Advisor Perspectives welcomes guest contributions. The views presented here do not necessarily represent those of Advisor Perspectives.
There is one and only one S&P 500 sector that is up massively this year: energy.
You’d be forgiven if you missed the ideal moment to invest. But there’s an often-overlooked part of the energy sector that is essential to our way of life and still exceedingly cheap.
I’m talking about midstream oil and gas.
Midstream companies operate pipelines, tanker ships, and storage facilities. They are tasked with getting hydrocarbons from the production sites to the refineries.
The assets these midstream companies own are critical infrastructure. If midstream pipelines cease to operate, our day-to-day lives would drastically change.
There is a lot to like about these companies besides the essential nature of their businesses. They reward shareholders – dividend yields of 6% or more are common. They gush cash flow. And they’re historically cheap.
What’s more, these are attractive, resilient businesses. Operators typically enter into long-term contracts and make money from fees and on the volume passing through their pipelines. That makes them largely insulated from the short-term volatility of commodity prices.
Once a pipeline is built, it tends to have zero risk of new competition. For one thing, getting government approval for a new pipeline isn’t a simple process. But even if it was – the idea of building right next to an existing pipeline isn’t likely to be the best use of capital. This provides a competitive moat for midstream incumbents.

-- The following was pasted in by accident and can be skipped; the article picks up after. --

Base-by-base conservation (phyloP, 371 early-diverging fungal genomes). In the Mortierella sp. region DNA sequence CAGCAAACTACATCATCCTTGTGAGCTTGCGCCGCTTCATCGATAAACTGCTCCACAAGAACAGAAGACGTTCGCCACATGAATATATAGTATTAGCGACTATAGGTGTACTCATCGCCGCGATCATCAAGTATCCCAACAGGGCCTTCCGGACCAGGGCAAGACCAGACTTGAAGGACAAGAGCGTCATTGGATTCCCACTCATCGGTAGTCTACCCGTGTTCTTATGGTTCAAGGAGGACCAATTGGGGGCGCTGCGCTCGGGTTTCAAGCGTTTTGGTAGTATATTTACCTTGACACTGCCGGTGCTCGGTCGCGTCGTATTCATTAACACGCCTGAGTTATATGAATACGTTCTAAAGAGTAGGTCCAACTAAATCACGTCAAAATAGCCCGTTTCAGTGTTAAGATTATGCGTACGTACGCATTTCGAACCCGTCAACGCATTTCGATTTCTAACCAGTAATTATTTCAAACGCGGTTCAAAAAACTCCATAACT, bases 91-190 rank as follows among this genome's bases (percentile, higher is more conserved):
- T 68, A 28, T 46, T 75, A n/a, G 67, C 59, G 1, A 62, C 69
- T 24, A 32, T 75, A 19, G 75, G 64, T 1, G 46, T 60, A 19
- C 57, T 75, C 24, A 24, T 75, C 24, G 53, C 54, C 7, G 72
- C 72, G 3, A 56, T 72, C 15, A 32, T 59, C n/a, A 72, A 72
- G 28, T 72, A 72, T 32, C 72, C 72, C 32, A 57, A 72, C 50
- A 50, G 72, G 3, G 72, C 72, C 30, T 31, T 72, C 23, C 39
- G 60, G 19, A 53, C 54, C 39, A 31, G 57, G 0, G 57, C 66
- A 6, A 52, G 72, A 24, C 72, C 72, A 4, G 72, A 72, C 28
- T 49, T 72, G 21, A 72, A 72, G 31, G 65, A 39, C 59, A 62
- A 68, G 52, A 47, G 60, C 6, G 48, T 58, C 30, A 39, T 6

This is not a perfect investment. One downside that comes with investing in many midstream stocks is the dreaded schedule K-1. This is a federal tax document that reports the earnings, losses and dividends of certain businesses like limited partnerships. Owning securities that issue K-1s can make your tax preparation a lot more complicated.
But don’t be discouraged – there is a way around the K-1! Closed-end funds are a type of mutual fund that issues a fixed number of shares and trades on the open market. This is different than an open-end fund, which accepts new investment capital and is constantly issuing and buying back shares at a price based on the net asset value (NAV) of the portfolio’s investments.
There are over a dozen closed-end funds that specialize in midstream energy companies. Do your own due diligence, but of the ones I have looked at closely, none issue K-1s!
It gets better…
Since closed-end funds trade on an open exchange, their price typically deviates from NAV of the funds’ holdings. Sometimes a fund trades for a higher price than NAV (at a premium), and sometimes it trades lower (at a discount). When a fund is trading at a discount, you are purchasing the underlying assets on sale.
Midstream Funds Are Trading at Steep Discounts
Source: FactSet. Data as of 9/9/22.
The removal of the K-1 headaches might cause these midstream closed-end funds to trade at a premium. And in the past, that was correct. But today, I am seeing some truly extraordinary discounts in this investment space. Discounts in the teens are typical, and some funds have traded at more than a 20% discount to their NAV!
These are historically wide discounts. This is the margin of safety we want as investors.
These closed-end funds will see their NAV gap close. In the meantime, they offer exposure to a group of desirable midstream businesses at a tremendous discount.
Michael Joseph, CFA is a vice president and deputy chief investment officer at Stansberry Asset Management. He is a member of the CFA Institute’s Practice Analysis Working Body and sits on the board of the i.d.e.a. Museum Foundation and the advisory board of the Arizona Council on Economic Education. He can be contacted at [email protected].